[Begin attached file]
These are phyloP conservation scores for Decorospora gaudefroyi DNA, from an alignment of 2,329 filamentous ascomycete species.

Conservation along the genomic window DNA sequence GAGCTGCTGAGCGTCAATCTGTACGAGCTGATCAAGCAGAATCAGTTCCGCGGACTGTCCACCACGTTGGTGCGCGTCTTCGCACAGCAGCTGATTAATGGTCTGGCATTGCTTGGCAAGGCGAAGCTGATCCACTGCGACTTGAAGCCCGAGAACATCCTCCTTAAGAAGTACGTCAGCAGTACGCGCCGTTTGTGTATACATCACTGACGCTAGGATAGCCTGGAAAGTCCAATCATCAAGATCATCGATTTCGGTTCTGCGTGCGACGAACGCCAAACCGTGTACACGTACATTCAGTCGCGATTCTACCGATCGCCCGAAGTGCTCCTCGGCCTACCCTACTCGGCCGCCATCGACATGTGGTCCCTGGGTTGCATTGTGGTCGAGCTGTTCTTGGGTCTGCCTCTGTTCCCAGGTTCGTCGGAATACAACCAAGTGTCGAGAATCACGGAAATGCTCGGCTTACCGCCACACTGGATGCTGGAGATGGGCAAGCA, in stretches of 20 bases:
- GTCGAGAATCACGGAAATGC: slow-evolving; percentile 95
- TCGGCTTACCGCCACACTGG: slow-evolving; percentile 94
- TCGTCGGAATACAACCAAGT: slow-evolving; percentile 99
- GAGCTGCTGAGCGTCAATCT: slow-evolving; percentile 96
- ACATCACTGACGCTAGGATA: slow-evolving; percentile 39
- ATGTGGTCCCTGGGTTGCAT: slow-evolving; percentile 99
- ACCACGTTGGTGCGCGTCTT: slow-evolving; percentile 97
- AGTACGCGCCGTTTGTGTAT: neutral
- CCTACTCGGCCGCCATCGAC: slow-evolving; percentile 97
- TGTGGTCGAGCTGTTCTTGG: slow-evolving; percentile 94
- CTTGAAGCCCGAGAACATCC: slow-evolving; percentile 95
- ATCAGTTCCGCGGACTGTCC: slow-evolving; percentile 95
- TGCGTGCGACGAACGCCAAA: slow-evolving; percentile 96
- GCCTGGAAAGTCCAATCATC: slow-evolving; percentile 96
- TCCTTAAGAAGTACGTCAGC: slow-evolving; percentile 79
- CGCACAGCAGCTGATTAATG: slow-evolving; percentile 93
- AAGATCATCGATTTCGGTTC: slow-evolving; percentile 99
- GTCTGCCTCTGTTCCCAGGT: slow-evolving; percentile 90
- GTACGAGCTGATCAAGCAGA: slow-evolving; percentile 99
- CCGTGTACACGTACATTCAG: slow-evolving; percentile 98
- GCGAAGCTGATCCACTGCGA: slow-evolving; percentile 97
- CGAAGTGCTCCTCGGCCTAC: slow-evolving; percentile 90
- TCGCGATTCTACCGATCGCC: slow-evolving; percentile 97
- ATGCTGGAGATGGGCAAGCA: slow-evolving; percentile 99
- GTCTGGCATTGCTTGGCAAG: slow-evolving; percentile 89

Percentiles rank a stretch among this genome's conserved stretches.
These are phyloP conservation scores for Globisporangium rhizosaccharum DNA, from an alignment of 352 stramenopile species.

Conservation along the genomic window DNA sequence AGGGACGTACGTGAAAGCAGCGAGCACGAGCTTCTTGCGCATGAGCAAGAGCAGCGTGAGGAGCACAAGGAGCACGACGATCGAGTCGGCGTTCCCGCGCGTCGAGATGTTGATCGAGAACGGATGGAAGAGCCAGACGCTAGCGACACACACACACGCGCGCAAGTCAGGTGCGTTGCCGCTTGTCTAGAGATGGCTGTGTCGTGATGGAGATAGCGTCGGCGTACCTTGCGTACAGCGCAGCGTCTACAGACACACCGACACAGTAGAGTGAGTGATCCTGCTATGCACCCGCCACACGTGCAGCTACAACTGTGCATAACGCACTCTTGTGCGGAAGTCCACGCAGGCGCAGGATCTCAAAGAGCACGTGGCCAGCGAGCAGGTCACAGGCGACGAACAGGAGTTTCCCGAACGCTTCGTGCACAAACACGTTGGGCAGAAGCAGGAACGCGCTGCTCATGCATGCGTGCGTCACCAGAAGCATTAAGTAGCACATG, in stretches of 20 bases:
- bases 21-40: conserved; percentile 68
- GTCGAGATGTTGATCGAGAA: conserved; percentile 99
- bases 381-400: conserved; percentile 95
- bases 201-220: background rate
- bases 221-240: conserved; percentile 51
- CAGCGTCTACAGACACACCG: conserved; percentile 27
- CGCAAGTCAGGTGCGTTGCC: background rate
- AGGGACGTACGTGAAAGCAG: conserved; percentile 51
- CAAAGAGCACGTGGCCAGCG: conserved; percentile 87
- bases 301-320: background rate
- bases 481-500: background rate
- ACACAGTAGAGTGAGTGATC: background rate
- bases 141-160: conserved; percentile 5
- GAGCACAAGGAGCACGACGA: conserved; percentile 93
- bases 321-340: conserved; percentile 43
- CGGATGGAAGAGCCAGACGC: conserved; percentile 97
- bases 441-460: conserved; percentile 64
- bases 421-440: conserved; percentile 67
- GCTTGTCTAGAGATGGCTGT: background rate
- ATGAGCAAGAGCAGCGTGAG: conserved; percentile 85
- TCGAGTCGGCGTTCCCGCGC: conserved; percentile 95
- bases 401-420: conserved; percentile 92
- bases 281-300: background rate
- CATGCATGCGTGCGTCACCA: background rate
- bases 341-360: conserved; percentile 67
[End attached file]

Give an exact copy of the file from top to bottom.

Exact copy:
These are phyloP conservation scores for Decorospora gaudefroyi DNA, from an alignment of 2,329 filamentous ascomycete species.

Conservation along the genomic window DNA sequence GAGCTGCTGAGCGTCAATCTGTACGAGCTGATCAAGCAGAATCAGTTCCGCGGACTGTCCACCACGTTGGTGCGCGTCTTCGCACAGCAGCTGATTAATGGTCTGGCATTGCTTGGCAAGGCGAAGCTGATCCACTGCGACTTGAAGCCCGAGAACATCCTCCTTAAGAAGTACGTCAGCAGTACGCGCCGTTTGTGTATACATCACTGACGCTAGGATAGCCTGGAAAGTCCAATCATCAAGATCATCGATTTCGGTTCTGCGTGCGACGAACGCCAAACCGTGTACACGTACATTCAGTCGCGATTCTACCGATCGCCCGAAGTGCTCCTCGGCCTACCCTACTCGGCCGCCATCGACATGTGGTCCCTGGGTTGCATTGTGGTCGAGCTGTTCTTGGGTCTGCCTCTGTTCCCAGGTTCGTCGGAATACAACCAAGTGTCGAGAATCACGGAAATGCTCGGCTTACCGCCACACTGGATGCTGGAGATGGGCAAGCA, in stretches of 20 bases:
- GTCGAGAATCACGGAAATGC: slow-evolving; percentile 95
- TCGGCTTACCGCCACACTGG: slow-evolving; percentile 94
- TCGTCGGAATACAACCAAGT: slow-evolving; percentile 99
- GAGCTGCTGAGCGTCAATCT: slow-evolving; percentile 96
- ACATCACTGACGCTAGGATA: slow-evolving; percentile 39
- ATGTGGTCCCTGGGTTGCAT: slow-evolving; percentile 99
- ACCACGTTGGTGCGCGTCTT: slow-evolving; percentile 97
- AGTACGCGCCGTTTGTGTAT: neutral
- CCTACTCGGCCGCCATCGAC: slow-evolving; percentile 97
- TGTGGTCGAGCTGTTCTTGG: slow-evolving; percentile 94
- CTTGAAGCCCGAGAACATCC: slow-evolving; percentile 95
- ATCAGTTCCGCGGACTGTCC: slow-evolving; percentile 95
- TGCGTGCGACGAACGCCAAA: slow-evolving; percentile 96
- GCCTGGAAAGTCCAATCATC: slow-evolving; percentile 96
- TCCTTAAGAAGTACGTCAGC: slow-evolving; percentile 79
- CGCACAGCAGCTGATTAATG: slow-evolving; percentile 93
- AAGATCATCGATTTCGGTTC: slow-evolving; percentile 99
- GTCTGCCTCTGTTCCCAGGT: slow-evolving; percentile 90
- GTACGAGCTGATCAAGCAGA: slow-evolving; percentile 99
- CCGTGTACACGTACATTCAG: slow-evolving; percentile 98
- GCGAAGCTGATCCACTGCGA: slow-evolving; percentile 97
- CGAAGTGCTCCTCGGCCTAC: slow-evolving; percentile 90
- TCGCGATTCTACCGATCGCC: slow-evolving; percentile 97
- ATGCTGGAGATGGGCAAGCA: slow-evolving; percentile 99
- GTCTGGCATTGCTTGGCAAG: slow-evolving; percentile 89

Percentiles rank a stretch among this genome's conserved stretches.
These are phyloP conservation scores for Globisporangium rhizosaccharum DNA, from an alignment of 352 stramenopile species.

Conservation along the genomic window DNA sequence AGGGACGTACGTGAAAGCAGCGAGCACGAGCTTCTTGCGCATGAGCAAGAGCAGCGTGAGGAGCACAAGGAGCACGACGATCGAGTCGGCGTTCCCGCGCGTCGAGATGTTGATCGAGAACGGATGGAAGAGCCAGACGCTAGCGACACACACACACGCGCGCAAGTCAGGTGCGTTGCCGCTTGTCTAGAGATGGCTGTGTCGTGATGGAGATAGCGTCGGCGTACCTTGCGTACAGCGCAGCGTCTACAGACACACCGACACAGTAGAGTGAGTGATCCTGCTATGCACCCGCCACACGTGCAGCTACAACTGTGCATAACGCACTCTTGTGCGGAAGTCCACGCAGGCGCAGGATCTCAAAGAGCACGTGGCCAGCGAGCAGGTCACAGGCGACGAACAGGAGTTTCCCGAACGCTTCGTGCACAAACACGTTGGGCAGAAGCAGGAACGCGCTGCTCATGCATGCGTGCGTCACCAGAAGCATTAAGTAGCACATG, in stretches of 20 bases:
- bases 21-40: conserved; percentile 68
- GTCGAGATGTTGATCGAGAA: conserved; percentile 99
- bases 381-400: conserved; percentile 95
- bases 201-220: background rate
- bases 221-240: conserved; percentile 51
- CAGCGTCTACAGACACACCG: conserved; percentile 27
- CGCAAGTCAGGTGCGTTGCC: background rate
- AGGGACGTACGTGAAAGCAG: conserved; percentile 51
- CAAAGAGCACGTGGCCAGCG: conserved; percentile 87
- bases 301-320: background rate
- bases 481-500: background rate
- ACACAGTAGAGTGAGTGATC: background rate
- bases 141-160: conserved; percentile 5
- GAGCACAAGGAGCACGACGA: conserved; percentile 93
- bases 321-340: conserved; percentile 43
- CGGATGGAAGAGCCAGACGC: conserved; percentile 97
- bases 441-460: conserved; percentile 64
- bases 421-440: conserved; percentile 67
- GCTTGTCTAGAGATGGCTGT: background rate
- ATGAGCAAGAGCAGCGTGAG: conserved; percentile 85
- TCGAGTCGGCGTTCCCGCGC: conserved; percentile 95
- bases 401-420: conserved; percentile 92
- bases 281-300: background rate
- CATGCATGCGTGCGTCACCA: background rate
- bases 341-360: conserved; percentile 67